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Cheil Worldwide Adfest South Korea

The ‘promise’ car: How Hyundai’s marketing is helping displaced North Koreans


By Charlotte McEleny, Asia Editor

March 17, 2016 | 3 min read

What happens when you find a technically savvy, creatively minded market facing an ongoing social issue? The blueprint for ‘marketing for good’.

The market in question is South Korea which, according to Playground founder Thomas Hongtack Kim, has citizens with over 8.4 million relatives still living in North Korea, a result of being one of the only countries still existing with a divide.

His agency created a campaign for Hyundai late last year in which they took a man ‘home’ via virtual reality. The agency took the 2D map of the country and turned it into a 3D experience, placing the car inside as the vehicle that took him home.

The Drum spoke to Kim about Playground’s mission to “reappraise” brand communications and do something good with ads. He believes advertising in its traditional sense is redundant because it’s “not unique anymore." Instead brands need to go to where people play and get them to consider brands voluntarily, hence the name Playground .

Kim says a key part of putting brands into this space of using creativity for good is relevance. For Hyundai, this is met by having a legacy in helping displacement and conflict. In 1997 the brand took 50 tractors with 500 heads of cattle to the country to help it harvest food. VR has been used in this instance because the brand couldn’t go into the country physically. Instead, the car is now called the ‘promise’ car because they want to take him to his home town for real in the car eventually.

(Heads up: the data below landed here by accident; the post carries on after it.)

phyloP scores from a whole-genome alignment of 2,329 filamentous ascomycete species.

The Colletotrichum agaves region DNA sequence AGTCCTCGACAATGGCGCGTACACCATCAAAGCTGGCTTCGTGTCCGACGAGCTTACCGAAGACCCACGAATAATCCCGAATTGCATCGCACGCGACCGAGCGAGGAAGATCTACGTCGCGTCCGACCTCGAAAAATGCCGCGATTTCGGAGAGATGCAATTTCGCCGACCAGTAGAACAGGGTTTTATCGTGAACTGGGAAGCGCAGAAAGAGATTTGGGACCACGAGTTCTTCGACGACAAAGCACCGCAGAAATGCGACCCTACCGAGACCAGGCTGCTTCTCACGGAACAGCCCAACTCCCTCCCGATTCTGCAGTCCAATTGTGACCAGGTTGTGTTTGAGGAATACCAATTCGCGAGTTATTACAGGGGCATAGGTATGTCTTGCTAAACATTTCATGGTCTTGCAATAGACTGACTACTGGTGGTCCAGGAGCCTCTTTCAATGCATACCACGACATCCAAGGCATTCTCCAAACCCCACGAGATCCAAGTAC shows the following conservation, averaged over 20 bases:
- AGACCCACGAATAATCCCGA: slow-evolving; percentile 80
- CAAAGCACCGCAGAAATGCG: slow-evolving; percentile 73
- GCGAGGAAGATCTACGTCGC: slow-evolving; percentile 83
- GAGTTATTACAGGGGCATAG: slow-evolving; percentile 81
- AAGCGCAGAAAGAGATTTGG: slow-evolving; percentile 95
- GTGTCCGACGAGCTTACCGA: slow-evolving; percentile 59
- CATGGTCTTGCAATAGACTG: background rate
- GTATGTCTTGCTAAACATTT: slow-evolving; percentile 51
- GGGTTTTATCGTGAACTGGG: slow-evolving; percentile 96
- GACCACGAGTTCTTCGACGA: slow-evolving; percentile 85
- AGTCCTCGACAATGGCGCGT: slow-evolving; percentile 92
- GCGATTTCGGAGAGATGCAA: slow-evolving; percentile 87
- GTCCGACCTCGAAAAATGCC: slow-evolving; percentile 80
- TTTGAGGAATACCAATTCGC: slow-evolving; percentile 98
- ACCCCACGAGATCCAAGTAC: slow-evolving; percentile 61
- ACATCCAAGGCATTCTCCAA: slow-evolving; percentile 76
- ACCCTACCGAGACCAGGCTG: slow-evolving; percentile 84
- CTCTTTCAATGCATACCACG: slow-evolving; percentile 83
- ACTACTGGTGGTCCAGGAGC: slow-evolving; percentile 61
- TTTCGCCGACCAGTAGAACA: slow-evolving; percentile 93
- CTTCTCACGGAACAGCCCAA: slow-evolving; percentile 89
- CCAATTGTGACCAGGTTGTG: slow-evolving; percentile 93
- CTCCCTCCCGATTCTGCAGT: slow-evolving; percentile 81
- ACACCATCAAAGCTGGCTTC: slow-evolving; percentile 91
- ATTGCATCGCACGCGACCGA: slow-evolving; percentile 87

Playground isn’t the only agency in South Korea working on ways to improve this issues, Cheil Worldwide and Samsung recently launched a project to tackle the mental health of North Korean ‘defectors’.

Kim was previously at Cheil before starting up Playground, when the ‘Invisible People’ exhibition went live in 2014. It used 3D printed models of real refugees and hid them in the Seoul Museum of Art. Once found, people could use their phones to see a story about that refugee.

While the country is already strong for examples of innovative marketing that helps socially, he gave a call to arms, believing that the industry should be doing more.

“South Korea is very experimental, IT is very strong. We have lots of talented people in the creative sphere so there’s a synergy. I hope we can generate more meaningful projects from now on, we should be,” he said.

Cheil Worldwide Adfest South Korea

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